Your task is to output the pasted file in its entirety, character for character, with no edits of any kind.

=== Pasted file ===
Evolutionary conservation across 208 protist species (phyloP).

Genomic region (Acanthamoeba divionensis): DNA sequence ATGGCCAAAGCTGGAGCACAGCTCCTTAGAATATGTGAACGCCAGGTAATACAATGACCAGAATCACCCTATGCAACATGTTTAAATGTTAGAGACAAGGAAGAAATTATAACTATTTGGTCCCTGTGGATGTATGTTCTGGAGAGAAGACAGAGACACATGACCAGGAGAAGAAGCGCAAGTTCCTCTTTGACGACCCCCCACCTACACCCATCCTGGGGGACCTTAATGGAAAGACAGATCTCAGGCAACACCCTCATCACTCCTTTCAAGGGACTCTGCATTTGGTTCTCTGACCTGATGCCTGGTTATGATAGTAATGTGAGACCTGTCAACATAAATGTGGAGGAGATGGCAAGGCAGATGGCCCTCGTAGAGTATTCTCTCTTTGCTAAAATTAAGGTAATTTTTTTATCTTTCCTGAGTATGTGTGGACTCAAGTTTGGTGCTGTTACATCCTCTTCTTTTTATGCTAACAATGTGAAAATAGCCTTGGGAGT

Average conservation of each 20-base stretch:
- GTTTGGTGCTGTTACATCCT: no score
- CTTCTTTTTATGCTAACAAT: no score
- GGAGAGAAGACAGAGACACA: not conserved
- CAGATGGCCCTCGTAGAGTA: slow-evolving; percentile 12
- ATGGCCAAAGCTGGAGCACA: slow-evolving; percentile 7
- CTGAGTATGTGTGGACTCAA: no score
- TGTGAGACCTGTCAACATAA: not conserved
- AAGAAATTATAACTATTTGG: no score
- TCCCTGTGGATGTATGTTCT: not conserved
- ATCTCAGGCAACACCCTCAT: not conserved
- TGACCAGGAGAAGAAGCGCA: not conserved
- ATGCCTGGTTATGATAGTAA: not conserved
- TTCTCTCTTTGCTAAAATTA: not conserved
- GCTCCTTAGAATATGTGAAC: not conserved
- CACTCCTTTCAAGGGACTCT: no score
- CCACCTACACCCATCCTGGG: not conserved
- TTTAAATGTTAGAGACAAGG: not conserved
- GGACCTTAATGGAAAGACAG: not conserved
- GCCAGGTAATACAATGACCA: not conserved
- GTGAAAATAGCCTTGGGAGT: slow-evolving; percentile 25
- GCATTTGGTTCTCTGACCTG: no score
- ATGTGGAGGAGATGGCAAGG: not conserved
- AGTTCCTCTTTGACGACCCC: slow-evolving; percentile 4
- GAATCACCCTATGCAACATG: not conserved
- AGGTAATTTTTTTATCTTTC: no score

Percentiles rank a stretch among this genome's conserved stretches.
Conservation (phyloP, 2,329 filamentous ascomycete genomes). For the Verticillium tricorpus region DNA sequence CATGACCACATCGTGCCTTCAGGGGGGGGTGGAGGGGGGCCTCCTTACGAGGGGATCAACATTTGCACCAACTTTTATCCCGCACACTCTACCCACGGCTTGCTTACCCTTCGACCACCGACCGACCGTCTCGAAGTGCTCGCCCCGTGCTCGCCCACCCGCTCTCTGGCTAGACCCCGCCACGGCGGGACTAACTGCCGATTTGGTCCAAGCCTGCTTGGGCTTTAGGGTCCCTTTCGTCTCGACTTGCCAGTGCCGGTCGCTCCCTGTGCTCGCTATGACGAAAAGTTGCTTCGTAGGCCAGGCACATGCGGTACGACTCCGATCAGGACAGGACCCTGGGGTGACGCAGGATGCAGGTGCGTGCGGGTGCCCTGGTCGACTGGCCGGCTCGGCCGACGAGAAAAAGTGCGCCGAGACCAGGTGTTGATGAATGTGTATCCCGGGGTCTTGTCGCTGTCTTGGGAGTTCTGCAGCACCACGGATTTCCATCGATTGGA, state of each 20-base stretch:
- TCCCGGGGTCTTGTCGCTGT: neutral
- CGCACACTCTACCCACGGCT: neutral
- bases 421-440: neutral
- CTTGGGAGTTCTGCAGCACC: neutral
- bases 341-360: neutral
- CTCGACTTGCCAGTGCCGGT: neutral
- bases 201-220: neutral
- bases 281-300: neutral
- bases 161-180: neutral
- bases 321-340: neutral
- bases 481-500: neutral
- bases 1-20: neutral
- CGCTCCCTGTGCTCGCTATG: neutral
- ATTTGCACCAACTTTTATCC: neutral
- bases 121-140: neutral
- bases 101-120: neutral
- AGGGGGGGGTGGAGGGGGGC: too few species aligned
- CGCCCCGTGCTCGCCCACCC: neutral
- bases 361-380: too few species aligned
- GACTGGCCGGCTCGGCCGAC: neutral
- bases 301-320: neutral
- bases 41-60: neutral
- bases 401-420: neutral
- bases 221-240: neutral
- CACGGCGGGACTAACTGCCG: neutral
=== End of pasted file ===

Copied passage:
Evolutionary conservation across 208 protist species (phyloP).

Genomic region (Acanthamoeba divionensis): DNA sequence ATGGCCAAAGCTGGAGCACAGCTCCTTAGAATATGTGAACGCCAGGTAATACAATGACCAGAATCACCCTATGCAACATGTTTAAATGTTAGAGACAAGGAAGAAATTATAACTATTTGGTCCCTGTGGATGTATGTTCTGGAGAGAAGACAGAGACACATGACCAGGAGAAGAAGCGCAAGTTCCTCTTTGACGACCCCCCACCTACACCCATCCTGGGGGACCTTAATGGAAAGACAGATCTCAGGCAACACCCTCATCACTCCTTTCAAGGGACTCTGCATTTGGTTCTCTGACCTGATGCCTGGTTATGATAGTAATGTGAGACCTGTCAACATAAATGTGGAGGAGATGGCAAGGCAGATGGCCCTCGTAGAGTATTCTCTCTTTGCTAAAATTAAGGTAATTTTTTTATCTTTCCTGAGTATGTGTGGACTCAAGTTTGGTGCTGTTACATCCTCTTCTTTTTATGCTAACAATGTGAAAATAGCCTTGGGAGT

Average conservation of each 20-base stretch:
- GTTTGGTGCTGTTACATCCT: no score
- CTTCTTTTTATGCTAACAAT: no score
- GGAGAGAAGACAGAGACACA: not conserved
- CAGATGGCCCTCGTAGAGTA: slow-evolving; percentile 12
- ATGGCCAAAGCTGGAGCACA: slow-evolving; percentile 7
- CTGAGTATGTGTGGACTCAA: no score
- TGTGAGACCTGTCAACATAA: not conserved
- AAGAAATTATAACTATTTGG: no score
- TCCCTGTGGATGTATGTTCT: not conserved
- ATCTCAGGCAACACCCTCAT: not conserved
- TGACCAGGAGAAGAAGCGCA: not conserved
- ATGCCTGGTTATGATAGTAA: not conserved
- TTCTCTCTTTGCTAAAATTA: not conserved
- GCTCCTTAGAATATGTGAAC: not conserved
- CACTCCTTTCAAGGGACTCT: no score
- CCACCTACACCCATCCTGGG: not conserved
- TTTAAATGTTAGAGACAAGG: not conserved
- GGACCTTAATGGAAAGACAG: not conserved
- GCCAGGTAATACAATGACCA: not conserved
- GTGAAAATAGCCTTGGGAGT: slow-evolving; percentile 25
- GCATTTGGTTCTCTGACCTG: no score
- ATGTGGAGGAGATGGCAAGG: not conserved
- AGTTCCTCTTTGACGACCCC: slow-evolving; percentile 4
- GAATCACCCTATGCAACATG: not conserved
- AGGTAATTTTTTTATCTTTC: no score

Percentiles rank a stretch among this genome's conserved stretches.
Conservation (phyloP, 2,329 filamentous ascomycete genomes). For the Verticillium tricorpus region DNA sequence CATGACCACATCGTGCCTTCAGGGGGGGGTGGAGGGGGGCCTCCTTACGAGGGGATCAACATTTGCACCAACTTTTATCCCGCACACTCTACCCACGGCTTGCTTACCCTTCGACCACCGACCGACCGTCTCGAAGTGCTCGCCCCGTGCTCGCCCACCCGCTCTCTGGCTAGACCCCGCCACGGCGGGACTAACTGCCGATTTGGTCCAAGCCTGCTTGGGCTTTAGGGTCCCTTTCGTCTCGACTTGCCAGTGCCGGTCGCTCCCTGTGCTCGCTATGACGAAAAGTTGCTTCGTAGGCCAGGCACATGCGGTACGACTCCGATCAGGACAGGACCCTGGGGTGACGCAGGATGCAGGTGCGTGCGGGTGCCCTGGTCGACTGGCCGGCTCGGCCGACGAGAAAAAGTGCGCCGAGACCAGGTGTTGATGAATGTGTATCCCGGGGTCTTGTCGCTGTCTTGGGAGTTCTGCAGCACCACGGATTTCCATCGATTGGA, state of each 20-base stretch:
- TCCCGGGGTCTTGTCGCTGT: neutral
- CGCACACTCTACCCACGGCT: neutral
- bases 421-440: neutral
- CTTGGGAGTTCTGCAGCACC: neutral
- bases 341-360: neutral
- CTCGACTTGCCAGTGCCGGT: neutral
- bases 201-220: neutral
- bases 281-300: neutral
- bases 161-180: neutral
- bases 321-340: neutral
- bases 481-500: neutral
- bases 1-20: neutral
- CGCTCCCTGTGCTCGCTATG: neutral
- ATTTGCACCAACTTTTATCC: neutral
- bases 121-140: neutral
- bases 101-120: neutral
- AGGGGGGGGTGGAGGGGGGC: too few species aligned
- CGCCCCGTGCTCGCCCACCC: neutral
- bases 361-380: too few species aligned
- GACTGGCCGGCTCGGCCGAC: neutral
- bases 301-320: neutral
- bases 41-60: neutral
- bases 401-420: neutral
- bases 221-240: neutral
- CACGGCGGGACTAACTGCCG: neutral